Can ENSO-related tidal modulations be explained using a barotropic tidal model?

Adam Devlin (Portland State University, United States)

CoAuthors

Edward Zaron (Portland State University, United States)

Event: 2014 Ocean Surface Topography Science Team Meeting

Session: Tides, internal tides and high-frequency processes

Presentation type: Type Poster

A barotropic tidal model is used to examine the changes in the major oceanic diurnal and semi-diurnal tidal constituents (M2, S2, K1, and O1) caused by ENSO-related modulations in sea surface height (SSH) and ocean current. These investigations employ the Oregon State Tidal Inversion Software (OTIS) to model the barotropic tides in the Western Tropical Pacific Ocean, a region where large ENSO-related modulations are observed in both SSH and tidal properties. Modulations are analyzed for the years 1997-2000, which saw the strongest El Nino (1997-1998) and La Nina (1999-2000) events of the satellite era. The response of barotropic tides to three dynamical perturbations is presented, where the AVISO/DUACS SSH and geostrophic current products are used to define the ENSO-related modulations. First, the response of tides to modulations in the mean sea level is examined. The effect is found to be negligible at the sites of open-ocean tide gauges, but potentially measurable effects occur in shallow water regions, for example, in the Solomon Islands and the Coral Sea. Second, the response of tides to modulations in a spatially-variable drag coefficient is examined, where the latter is inferred from altimetry as a proxy for thermocline depth and stratification strength. Third, the response of tides to modulations in relative vorticity, calculated from altimeter-derived geostrophic currents, is examined.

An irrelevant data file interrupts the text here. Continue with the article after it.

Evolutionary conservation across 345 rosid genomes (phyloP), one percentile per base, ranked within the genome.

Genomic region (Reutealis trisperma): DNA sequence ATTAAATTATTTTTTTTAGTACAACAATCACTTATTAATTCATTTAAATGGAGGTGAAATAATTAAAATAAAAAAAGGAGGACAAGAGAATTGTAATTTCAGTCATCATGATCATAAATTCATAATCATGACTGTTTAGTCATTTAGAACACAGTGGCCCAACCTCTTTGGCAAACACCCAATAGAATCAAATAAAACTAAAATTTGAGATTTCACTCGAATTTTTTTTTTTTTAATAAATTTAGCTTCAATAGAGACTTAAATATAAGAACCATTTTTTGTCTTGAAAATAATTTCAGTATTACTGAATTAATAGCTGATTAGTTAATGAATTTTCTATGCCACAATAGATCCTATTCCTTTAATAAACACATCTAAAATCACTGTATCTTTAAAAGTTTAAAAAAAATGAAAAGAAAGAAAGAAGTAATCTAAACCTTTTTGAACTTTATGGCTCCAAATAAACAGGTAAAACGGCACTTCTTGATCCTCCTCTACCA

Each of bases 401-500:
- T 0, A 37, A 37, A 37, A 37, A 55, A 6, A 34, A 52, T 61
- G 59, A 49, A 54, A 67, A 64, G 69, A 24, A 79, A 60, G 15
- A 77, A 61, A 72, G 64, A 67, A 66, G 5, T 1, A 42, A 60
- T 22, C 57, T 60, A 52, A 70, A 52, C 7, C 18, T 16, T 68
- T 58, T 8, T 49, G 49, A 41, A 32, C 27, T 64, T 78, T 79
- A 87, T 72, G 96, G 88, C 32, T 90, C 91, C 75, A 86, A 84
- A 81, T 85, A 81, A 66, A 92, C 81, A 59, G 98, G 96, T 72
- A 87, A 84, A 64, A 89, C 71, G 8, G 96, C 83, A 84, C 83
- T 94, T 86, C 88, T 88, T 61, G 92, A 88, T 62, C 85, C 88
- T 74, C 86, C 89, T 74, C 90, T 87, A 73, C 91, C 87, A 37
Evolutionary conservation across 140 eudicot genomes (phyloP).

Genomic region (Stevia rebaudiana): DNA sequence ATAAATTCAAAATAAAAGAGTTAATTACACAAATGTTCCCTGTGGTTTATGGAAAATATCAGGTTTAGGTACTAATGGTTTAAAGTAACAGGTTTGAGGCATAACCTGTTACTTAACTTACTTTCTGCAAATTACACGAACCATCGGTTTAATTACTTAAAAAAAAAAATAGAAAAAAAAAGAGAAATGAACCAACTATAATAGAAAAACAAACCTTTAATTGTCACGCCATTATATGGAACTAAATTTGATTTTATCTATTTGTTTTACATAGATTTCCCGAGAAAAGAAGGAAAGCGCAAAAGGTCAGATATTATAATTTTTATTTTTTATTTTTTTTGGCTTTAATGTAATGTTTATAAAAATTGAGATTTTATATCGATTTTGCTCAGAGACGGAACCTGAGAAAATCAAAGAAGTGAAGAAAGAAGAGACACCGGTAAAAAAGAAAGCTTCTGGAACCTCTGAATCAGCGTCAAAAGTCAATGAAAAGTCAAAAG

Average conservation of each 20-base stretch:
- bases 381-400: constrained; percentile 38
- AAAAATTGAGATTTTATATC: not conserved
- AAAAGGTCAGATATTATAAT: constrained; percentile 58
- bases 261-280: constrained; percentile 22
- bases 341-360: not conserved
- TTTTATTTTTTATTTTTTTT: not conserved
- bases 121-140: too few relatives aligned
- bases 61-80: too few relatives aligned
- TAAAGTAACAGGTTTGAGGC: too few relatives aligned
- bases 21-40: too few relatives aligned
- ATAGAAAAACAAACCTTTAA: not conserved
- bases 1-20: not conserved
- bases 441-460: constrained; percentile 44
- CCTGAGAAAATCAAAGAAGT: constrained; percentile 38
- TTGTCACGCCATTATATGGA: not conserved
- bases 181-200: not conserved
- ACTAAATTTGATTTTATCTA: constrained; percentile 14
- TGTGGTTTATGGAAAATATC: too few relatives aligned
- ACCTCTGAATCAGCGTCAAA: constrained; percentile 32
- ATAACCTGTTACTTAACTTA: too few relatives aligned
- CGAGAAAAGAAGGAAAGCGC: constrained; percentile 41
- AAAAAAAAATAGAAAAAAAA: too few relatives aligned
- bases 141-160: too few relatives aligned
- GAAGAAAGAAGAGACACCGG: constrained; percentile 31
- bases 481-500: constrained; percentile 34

Adam Devlin
Portland State University
United States
devlina@pdx.edu